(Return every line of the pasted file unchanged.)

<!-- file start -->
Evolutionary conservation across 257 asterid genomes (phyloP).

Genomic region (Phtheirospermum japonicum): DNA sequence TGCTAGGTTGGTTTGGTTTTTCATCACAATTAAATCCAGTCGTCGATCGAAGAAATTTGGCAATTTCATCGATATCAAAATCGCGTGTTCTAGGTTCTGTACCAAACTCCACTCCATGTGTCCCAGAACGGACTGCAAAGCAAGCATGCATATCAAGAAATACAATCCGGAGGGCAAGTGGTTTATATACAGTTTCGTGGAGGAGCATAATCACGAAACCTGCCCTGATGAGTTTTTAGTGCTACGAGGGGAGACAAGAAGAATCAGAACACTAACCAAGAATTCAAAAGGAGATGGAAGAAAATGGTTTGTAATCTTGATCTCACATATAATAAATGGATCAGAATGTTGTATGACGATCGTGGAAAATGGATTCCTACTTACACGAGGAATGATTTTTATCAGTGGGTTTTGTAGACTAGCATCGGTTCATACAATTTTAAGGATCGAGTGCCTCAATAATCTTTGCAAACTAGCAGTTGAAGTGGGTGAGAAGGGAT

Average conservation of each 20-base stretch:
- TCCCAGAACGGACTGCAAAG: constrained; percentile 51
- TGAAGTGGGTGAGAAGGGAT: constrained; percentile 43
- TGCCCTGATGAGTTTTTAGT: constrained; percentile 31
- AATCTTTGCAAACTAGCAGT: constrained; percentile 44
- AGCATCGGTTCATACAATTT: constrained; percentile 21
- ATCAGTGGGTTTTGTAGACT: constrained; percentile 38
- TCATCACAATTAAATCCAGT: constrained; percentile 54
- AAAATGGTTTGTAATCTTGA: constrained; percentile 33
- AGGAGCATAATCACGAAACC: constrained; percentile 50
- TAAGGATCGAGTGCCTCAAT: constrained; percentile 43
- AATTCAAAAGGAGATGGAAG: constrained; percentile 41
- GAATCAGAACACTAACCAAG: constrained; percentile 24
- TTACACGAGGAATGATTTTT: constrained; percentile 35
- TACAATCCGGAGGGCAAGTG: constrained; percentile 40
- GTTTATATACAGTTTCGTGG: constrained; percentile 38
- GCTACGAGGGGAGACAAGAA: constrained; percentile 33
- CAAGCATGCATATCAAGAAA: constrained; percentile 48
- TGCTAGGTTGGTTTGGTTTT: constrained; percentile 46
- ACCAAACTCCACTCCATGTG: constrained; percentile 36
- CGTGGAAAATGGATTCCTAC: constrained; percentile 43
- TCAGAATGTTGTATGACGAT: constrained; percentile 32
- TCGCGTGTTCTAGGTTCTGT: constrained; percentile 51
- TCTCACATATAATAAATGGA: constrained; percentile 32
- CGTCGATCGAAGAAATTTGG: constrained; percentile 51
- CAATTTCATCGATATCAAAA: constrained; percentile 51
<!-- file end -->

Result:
Evolutionary conservation across 257 asterid genomes (phyloP).

Genomic region (Phtheirospermum japonicum): DNA sequence TGCTAGGTTGGTTTGGTTTTTCATCACAATTAAATCCAGTCGTCGATCGAAGAAATTTGGCAATTTCATCGATATCAAAATCGCGTGTTCTAGGTTCTGTACCAAACTCCACTCCATGTGTCCCAGAACGGACTGCAAAGCAAGCATGCATATCAAGAAATACAATCCGGAGGGCAAGTGGTTTATATACAGTTTCGTGGAGGAGCATAATCACGAAACCTGCCCTGATGAGTTTTTAGTGCTACGAGGGGAGACAAGAAGAATCAGAACACTAACCAAGAATTCAAAAGGAGATGGAAGAAAATGGTTTGTAATCTTGATCTCACATATAATAAATGGATCAGAATGTTGTATGACGATCGTGGAAAATGGATTCCTACTTACACGAGGAATGATTTTTATCAGTGGGTTTTGTAGACTAGCATCGGTTCATACAATTTTAAGGATCGAGTGCCTCAATAATCTTTGCAAACTAGCAGTTGAAGTGGGTGAGAAGGGAT

Average conservation of each 20-base stretch:
- TCCCAGAACGGACTGCAAAG: constrained; percentile 51
- TGAAGTGGGTGAGAAGGGAT: constrained; percentile 43
- TGCCCTGATGAGTTTTTAGT: constrained; percentile 31
- AATCTTTGCAAACTAGCAGT: constrained; percentile 44
- AGCATCGGTTCATACAATTT: constrained; percentile 21
- ATCAGTGGGTTTTGTAGACT: constrained; percentile 38
- TCATCACAATTAAATCCAGT: constrained; percentile 54
- AAAATGGTTTGTAATCTTGA: constrained; percentile 33
- AGGAGCATAATCACGAAACC: constrained; percentile 50
- TAAGGATCGAGTGCCTCAAT: constrained; percentile 43
- AATTCAAAAGGAGATGGAAG: constrained; percentile 41
- GAATCAGAACACTAACCAAG: constrained; percentile 24
- TTACACGAGGAATGATTTTT: constrained; percentile 35
- TACAATCCGGAGGGCAAGTG: constrained; percentile 40
- GTTTATATACAGTTTCGTGG: constrained; percentile 38
- GCTACGAGGGGAGACAAGAA: constrained; percentile 33
- CAAGCATGCATATCAAGAAA: constrained; percentile 48
- TGCTAGGTTGGTTTGGTTTT: constrained; percentile 46
- ACCAAACTCCACTCCATGTG: constrained; percentile 36
- CGTGGAAAATGGATTCCTAC: constrained; percentile 43
- TCAGAATGTTGTATGACGAT: constrained; percentile 32
- TCGCGTGTTCTAGGTTCTGT: constrained; percentile 51
- TCTCACATATAATAAATGGA: constrained; percentile 32
- CGTCGATCGAAGAAATTTGG: constrained; percentile 51
- CAATTTCATCGATATCAAAA: constrained; percentile 51